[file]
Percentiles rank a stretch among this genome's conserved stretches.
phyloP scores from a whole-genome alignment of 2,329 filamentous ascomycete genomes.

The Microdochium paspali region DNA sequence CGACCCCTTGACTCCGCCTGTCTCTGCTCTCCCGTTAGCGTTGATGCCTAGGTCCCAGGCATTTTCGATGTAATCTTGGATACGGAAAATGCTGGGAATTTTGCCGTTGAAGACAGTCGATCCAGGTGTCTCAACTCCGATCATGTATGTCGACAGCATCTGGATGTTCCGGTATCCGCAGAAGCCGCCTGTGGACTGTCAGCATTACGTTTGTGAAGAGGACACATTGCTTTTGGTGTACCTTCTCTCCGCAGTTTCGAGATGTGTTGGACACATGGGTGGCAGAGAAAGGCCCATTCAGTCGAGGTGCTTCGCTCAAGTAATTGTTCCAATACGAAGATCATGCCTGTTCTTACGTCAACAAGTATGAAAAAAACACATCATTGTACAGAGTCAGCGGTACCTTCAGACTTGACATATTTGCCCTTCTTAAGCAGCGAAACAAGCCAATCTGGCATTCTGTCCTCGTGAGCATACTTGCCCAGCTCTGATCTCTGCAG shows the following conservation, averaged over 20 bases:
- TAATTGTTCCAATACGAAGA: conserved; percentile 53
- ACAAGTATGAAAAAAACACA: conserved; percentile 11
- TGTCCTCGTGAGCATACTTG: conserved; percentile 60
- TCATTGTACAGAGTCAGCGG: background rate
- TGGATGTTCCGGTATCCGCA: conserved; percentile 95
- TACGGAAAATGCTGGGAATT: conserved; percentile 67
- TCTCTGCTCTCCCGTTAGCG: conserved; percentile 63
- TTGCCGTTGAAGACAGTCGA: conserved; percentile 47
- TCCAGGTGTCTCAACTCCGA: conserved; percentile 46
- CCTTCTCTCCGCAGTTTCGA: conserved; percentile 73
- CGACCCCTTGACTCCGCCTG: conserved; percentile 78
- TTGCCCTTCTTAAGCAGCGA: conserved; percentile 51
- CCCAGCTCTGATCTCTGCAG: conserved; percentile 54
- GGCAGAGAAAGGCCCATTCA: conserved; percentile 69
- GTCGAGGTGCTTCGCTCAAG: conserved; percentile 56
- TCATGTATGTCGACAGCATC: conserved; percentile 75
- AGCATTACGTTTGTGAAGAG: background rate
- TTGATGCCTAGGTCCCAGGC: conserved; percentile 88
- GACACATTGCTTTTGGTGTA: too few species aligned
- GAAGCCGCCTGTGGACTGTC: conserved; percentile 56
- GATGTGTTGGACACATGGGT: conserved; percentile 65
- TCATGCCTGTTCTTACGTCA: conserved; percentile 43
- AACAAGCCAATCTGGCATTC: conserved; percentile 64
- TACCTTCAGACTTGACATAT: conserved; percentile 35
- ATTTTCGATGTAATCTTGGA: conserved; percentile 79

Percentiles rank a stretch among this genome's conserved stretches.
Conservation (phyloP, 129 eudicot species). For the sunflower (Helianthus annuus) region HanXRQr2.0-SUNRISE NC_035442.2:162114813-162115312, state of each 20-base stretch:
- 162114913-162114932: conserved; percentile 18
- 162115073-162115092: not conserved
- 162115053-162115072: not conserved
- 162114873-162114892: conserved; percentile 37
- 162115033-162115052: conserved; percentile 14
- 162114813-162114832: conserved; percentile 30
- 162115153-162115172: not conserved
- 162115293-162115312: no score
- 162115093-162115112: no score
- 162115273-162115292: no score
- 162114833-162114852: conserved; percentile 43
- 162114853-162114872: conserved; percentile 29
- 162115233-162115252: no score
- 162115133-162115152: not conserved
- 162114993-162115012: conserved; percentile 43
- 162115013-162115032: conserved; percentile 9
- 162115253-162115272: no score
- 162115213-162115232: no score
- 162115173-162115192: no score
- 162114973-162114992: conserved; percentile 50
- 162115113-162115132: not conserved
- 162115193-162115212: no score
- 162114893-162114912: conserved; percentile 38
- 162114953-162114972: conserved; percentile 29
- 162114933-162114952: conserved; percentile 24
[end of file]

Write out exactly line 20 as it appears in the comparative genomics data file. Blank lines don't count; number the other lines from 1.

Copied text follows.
- AGCATTACGTTTGTGAAGAG: background rate